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flick pick | Gods and Monsters 1998
Directed by: Bill Condon
Written by: Christopher Bram (novel), Bill Condon
Starring: Ian McKellan, Brendan Fraser, Lynn Redgrave
Language: English
Look for it at the video store under: drama 
Watch it when you’re in the mood for something:
artsy-fartsy, serious
The verdict: / 5 the rating system explained

Plot synopsis It’s the 1950s and James Whale (McKellan), the flamboyant Hollywood director most famous for his Frankenstein movies, is well past his glory days. A recent stroke has left his mind confused, as memories from his past – war-time horrors, boys he’s loved, happy Hollywood days -- push themselves to the surface and mingle with his somewhat pathetic present. Old and ailing though he may be, however, he’s still a lascivious ogler of pretty young boys. When handsome stud-boy gardener Clay Boone (Fraser) catches his fancy, Whale initiates a friendship by inviting Boone to pose for a painting. Whale likes Boone’s youth, his strength, his sweet naïveté -- and perhaps, even enjoys the element of danger that comes from not knowing when or if this straight boy is going to turn violent, should Whale push the sexual intimations too far. Boone does feel more than a bit uncomfortable, but at the same time, Whale seems to fill a void in his fatherless, poverty-stricken life. Ultimately, he can’t help but be lured in by Whale’s elegant wit, his lavish attention, and his wonderful stories of Hollywood’s decadent past.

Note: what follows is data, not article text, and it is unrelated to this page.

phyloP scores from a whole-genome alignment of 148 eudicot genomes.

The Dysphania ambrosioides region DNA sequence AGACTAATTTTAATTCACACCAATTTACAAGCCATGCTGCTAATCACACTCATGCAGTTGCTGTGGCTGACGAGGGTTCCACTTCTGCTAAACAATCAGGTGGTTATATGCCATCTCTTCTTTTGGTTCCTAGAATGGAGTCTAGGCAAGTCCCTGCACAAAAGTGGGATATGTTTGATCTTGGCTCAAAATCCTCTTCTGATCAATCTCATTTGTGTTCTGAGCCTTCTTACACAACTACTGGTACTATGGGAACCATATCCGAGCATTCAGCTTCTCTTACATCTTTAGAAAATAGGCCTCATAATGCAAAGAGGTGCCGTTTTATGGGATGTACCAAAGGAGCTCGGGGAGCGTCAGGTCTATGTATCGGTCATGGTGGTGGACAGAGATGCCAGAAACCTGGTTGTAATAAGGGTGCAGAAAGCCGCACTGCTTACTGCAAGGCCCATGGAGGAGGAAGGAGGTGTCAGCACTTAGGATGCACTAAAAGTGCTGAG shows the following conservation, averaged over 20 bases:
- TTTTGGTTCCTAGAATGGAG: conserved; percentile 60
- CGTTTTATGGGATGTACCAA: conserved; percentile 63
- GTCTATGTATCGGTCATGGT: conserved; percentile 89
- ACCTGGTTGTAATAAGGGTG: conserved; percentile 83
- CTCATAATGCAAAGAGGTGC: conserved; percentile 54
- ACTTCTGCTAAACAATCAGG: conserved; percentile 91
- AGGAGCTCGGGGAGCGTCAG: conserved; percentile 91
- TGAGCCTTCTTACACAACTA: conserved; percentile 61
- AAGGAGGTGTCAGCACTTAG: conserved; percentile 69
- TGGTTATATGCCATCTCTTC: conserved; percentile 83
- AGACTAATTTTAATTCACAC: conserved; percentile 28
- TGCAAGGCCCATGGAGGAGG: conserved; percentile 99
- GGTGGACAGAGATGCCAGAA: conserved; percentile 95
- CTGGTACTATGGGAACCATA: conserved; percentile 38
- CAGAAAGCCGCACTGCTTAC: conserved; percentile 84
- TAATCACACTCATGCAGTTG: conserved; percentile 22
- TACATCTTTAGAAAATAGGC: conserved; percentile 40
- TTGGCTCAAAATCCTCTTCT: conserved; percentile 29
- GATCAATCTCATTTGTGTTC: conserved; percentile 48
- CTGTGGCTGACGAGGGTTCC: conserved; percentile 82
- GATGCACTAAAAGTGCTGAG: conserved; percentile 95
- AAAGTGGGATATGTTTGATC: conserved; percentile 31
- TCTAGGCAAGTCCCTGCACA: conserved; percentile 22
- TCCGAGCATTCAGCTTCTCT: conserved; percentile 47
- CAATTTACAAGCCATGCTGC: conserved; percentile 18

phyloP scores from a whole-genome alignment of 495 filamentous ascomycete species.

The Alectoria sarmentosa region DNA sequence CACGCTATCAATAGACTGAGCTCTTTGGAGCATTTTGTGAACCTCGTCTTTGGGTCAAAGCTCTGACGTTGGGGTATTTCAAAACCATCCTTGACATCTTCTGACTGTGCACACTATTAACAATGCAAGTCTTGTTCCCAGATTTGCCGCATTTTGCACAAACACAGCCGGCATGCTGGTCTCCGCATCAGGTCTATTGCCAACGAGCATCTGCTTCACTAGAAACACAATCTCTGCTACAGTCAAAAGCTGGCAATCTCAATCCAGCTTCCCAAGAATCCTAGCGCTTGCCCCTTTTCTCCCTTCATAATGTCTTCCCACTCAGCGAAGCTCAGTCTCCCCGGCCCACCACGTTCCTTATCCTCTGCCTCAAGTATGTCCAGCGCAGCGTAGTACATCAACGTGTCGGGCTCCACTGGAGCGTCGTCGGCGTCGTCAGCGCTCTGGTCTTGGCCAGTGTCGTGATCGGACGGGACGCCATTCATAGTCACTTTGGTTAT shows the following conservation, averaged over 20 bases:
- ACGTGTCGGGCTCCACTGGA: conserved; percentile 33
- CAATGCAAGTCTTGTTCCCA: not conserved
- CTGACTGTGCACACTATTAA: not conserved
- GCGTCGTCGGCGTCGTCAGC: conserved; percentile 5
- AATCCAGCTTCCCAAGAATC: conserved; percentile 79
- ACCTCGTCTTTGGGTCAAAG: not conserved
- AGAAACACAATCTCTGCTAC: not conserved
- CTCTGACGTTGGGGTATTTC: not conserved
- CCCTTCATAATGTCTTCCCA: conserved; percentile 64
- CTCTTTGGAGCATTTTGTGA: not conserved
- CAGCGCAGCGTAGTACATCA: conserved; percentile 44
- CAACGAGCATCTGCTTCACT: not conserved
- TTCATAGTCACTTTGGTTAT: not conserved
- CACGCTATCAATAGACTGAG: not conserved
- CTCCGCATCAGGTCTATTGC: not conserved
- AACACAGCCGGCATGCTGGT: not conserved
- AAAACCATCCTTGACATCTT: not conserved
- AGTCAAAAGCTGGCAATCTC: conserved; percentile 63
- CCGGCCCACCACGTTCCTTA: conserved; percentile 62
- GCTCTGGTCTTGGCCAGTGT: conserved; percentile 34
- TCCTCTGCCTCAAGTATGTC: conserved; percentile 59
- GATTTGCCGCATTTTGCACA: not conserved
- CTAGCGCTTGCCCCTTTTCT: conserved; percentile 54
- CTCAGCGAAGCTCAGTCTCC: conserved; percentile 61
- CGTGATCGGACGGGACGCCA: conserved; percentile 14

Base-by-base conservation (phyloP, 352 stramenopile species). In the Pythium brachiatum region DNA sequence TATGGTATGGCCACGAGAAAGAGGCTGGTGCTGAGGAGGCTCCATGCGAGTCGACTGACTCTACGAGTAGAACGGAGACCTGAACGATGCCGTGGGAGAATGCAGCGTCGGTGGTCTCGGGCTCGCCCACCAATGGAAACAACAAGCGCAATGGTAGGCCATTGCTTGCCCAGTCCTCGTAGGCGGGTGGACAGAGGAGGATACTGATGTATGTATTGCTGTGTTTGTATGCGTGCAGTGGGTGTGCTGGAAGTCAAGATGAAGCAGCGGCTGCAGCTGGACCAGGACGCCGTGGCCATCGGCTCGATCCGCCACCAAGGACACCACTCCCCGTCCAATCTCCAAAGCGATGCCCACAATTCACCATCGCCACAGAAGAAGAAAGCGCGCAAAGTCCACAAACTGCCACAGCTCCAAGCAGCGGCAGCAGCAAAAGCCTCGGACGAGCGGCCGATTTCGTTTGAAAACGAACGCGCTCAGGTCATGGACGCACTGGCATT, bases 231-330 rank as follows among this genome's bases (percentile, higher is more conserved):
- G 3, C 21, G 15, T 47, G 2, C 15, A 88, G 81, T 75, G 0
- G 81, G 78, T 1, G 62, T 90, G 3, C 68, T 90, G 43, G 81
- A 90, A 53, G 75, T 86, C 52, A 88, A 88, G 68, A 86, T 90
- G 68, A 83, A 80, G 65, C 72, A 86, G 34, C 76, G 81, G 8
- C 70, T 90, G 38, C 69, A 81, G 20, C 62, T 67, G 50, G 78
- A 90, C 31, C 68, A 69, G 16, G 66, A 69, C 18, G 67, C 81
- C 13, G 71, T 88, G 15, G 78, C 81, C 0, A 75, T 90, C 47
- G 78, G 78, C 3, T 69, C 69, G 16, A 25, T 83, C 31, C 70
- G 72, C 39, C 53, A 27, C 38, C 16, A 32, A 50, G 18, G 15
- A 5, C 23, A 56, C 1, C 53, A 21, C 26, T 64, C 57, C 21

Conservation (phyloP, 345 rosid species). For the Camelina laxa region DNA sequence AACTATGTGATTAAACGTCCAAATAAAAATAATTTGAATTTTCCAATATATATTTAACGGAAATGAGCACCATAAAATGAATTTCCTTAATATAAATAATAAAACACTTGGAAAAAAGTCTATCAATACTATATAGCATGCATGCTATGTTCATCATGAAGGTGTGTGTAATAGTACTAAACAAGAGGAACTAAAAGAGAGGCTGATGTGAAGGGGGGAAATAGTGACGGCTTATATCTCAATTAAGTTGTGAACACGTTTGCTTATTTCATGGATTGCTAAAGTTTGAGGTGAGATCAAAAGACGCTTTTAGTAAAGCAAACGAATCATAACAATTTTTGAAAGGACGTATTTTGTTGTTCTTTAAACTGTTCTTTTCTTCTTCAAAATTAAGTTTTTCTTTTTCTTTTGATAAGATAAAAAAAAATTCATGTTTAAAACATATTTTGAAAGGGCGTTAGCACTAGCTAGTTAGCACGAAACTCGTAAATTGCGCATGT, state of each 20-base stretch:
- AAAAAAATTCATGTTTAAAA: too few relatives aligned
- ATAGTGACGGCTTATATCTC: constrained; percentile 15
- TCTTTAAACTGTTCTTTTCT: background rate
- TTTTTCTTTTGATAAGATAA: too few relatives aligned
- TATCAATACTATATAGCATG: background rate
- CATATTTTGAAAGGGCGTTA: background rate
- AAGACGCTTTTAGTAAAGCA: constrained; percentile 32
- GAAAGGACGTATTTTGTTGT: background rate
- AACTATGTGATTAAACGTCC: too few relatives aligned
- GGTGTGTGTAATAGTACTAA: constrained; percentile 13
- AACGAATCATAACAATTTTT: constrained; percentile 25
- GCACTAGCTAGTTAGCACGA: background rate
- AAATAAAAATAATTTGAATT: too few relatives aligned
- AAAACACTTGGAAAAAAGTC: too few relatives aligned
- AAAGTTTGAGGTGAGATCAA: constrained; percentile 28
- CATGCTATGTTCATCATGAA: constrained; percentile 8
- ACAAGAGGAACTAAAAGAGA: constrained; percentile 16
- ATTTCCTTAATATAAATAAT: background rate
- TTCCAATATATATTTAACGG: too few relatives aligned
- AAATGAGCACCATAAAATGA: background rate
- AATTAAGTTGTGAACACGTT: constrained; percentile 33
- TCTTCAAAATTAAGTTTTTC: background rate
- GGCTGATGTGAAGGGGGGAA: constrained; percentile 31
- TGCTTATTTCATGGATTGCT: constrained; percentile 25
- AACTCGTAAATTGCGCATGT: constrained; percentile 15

Review I went into this movie expecting to be bored by what was sure to be a slow-moving, sentimental relationship flick – and instead ended up finding a subtle, at times surreally beautiful, drama that I absolutely adored. The relationships between Whale and Boone, and between Whale and his hyper-protective housekeeper Hanna, are both complex, moving, and completely believable, and you can’t help but be riveted by the amazing performances delivered by Ian McKellan (as Whale), Lynn Redgrave (as Hanna), and yes, even Brendan Fraser. Who would have guessed that Encino Man would be able to hold his own against an actor of McKellan’s quality? Though he does essentially play just a big dumb beautiful guy, perhaps not too far of a stretch, he brings a real sense of depth to the character – Boone is touchingly, humanly real, as he struggles to reconcile his homophobia with the fact that he enjoys his strange friendship with Whale. There’s a little bit of god and monster in each of its characters – the gay guy’s no saint, the homophobic straight guy’s hardly evil – and its precisely this refusal to make any big, simplistic statements on life and death, love or friendship or sex, good or evil, that makes this movie great watching. 
reviewed by Y. Sun 

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